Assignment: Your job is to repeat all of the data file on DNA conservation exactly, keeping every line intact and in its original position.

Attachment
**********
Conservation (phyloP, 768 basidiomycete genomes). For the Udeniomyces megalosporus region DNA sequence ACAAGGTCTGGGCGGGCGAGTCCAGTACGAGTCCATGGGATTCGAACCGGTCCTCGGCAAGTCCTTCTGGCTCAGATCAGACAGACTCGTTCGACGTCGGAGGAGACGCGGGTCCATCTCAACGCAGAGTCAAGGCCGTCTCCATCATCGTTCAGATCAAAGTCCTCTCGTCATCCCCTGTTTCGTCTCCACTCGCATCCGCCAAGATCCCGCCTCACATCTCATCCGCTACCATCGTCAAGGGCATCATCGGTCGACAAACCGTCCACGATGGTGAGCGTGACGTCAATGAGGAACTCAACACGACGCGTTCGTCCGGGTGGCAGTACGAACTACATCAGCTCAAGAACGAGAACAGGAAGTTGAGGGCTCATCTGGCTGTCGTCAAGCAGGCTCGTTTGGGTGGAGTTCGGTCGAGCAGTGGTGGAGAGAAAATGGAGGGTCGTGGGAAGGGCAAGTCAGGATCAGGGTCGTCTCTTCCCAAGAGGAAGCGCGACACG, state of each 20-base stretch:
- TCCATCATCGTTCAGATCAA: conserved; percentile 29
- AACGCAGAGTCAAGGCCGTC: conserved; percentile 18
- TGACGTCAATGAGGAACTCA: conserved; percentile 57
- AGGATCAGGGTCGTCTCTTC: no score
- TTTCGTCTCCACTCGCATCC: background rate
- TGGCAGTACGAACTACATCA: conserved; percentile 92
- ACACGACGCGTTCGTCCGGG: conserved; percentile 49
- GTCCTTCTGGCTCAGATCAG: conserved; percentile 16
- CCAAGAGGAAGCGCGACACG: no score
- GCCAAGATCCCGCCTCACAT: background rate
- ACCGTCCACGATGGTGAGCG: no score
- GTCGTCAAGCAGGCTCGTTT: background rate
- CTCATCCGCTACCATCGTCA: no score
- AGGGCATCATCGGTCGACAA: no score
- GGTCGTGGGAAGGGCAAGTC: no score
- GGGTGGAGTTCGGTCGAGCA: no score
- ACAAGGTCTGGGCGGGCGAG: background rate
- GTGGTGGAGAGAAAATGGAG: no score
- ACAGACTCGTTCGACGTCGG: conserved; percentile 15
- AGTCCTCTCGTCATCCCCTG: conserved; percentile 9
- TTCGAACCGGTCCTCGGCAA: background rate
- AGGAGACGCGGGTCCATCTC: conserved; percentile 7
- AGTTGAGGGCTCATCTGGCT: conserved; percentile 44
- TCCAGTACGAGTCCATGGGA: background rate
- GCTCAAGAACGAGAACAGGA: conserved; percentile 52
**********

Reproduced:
Conservation (phyloP, 768 basidiomycete genomes). For the Udeniomyces megalosporus region DNA sequence ACAAGGTCTGGGCGGGCGAGTCCAGTACGAGTCCATGGGATTCGAACCGGTCCTCGGCAAGTCCTTCTGGCTCAGATCAGACAGACTCGTTCGACGTCGGAGGAGACGCGGGTCCATCTCAACGCAGAGTCAAGGCCGTCTCCATCATCGTTCAGATCAAAGTCCTCTCGTCATCCCCTGTTTCGTCTCCACTCGCATCCGCCAAGATCCCGCCTCACATCTCATCCGCTACCATCGTCAAGGGCATCATCGGTCGACAAACCGTCCACGATGGTGAGCGTGACGTCAATGAGGAACTCAACACGACGCGTTCGTCCGGGTGGCAGTACGAACTACATCAGCTCAAGAACGAGAACAGGAAGTTGAGGGCTCATCTGGCTGTCGTCAAGCAGGCTCGTTTGGGTGGAGTTCGGTCGAGCAGTGGTGGAGAGAAAATGGAGGGTCGTGGGAAGGGCAAGTCAGGATCAGGGTCGTCTCTTCCCAAGAGGAAGCGCGACACG, state of each 20-base stretch:
- TCCATCATCGTTCAGATCAA: conserved; percentile 29
- AACGCAGAGTCAAGGCCGTC: conserved; percentile 18
- TGACGTCAATGAGGAACTCA: conserved; percentile 57
- AGGATCAGGGTCGTCTCTTC: no score
- TTTCGTCTCCACTCGCATCC: background rate
- TGGCAGTACGAACTACATCA: conserved; percentile 92
- ACACGACGCGTTCGTCCGGG: conserved; percentile 49
- GTCCTTCTGGCTCAGATCAG: conserved; percentile 16
- CCAAGAGGAAGCGCGACACG: no score
- GCCAAGATCCCGCCTCACAT: background rate
- ACCGTCCACGATGGTGAGCG: no score
- GTCGTCAAGCAGGCTCGTTT: background rate
- CTCATCCGCTACCATCGTCA: no score
- AGGGCATCATCGGTCGACAA: no score
- GGTCGTGGGAAGGGCAAGTC: no score
- GGGTGGAGTTCGGTCGAGCA: no score
- ACAAGGTCTGGGCGGGCGAG: background rate
- GTGGTGGAGAGAAAATGGAG: no score
- ACAGACTCGTTCGACGTCGG: conserved; percentile 15
- AGTCCTCTCGTCATCCCCTG: conserved; percentile 9
- TTCGAACCGGTCCTCGGCAA: background rate
- AGGAGACGCGGGTCCATCTC: conserved; percentile 7
- AGTTGAGGGCTCATCTGGCT: conserved; percentile 44
- TCCAGTACGAGTCCATGGGA: background rate
- GCTCAAGAACGAGAACAGGA: conserved; percentile 52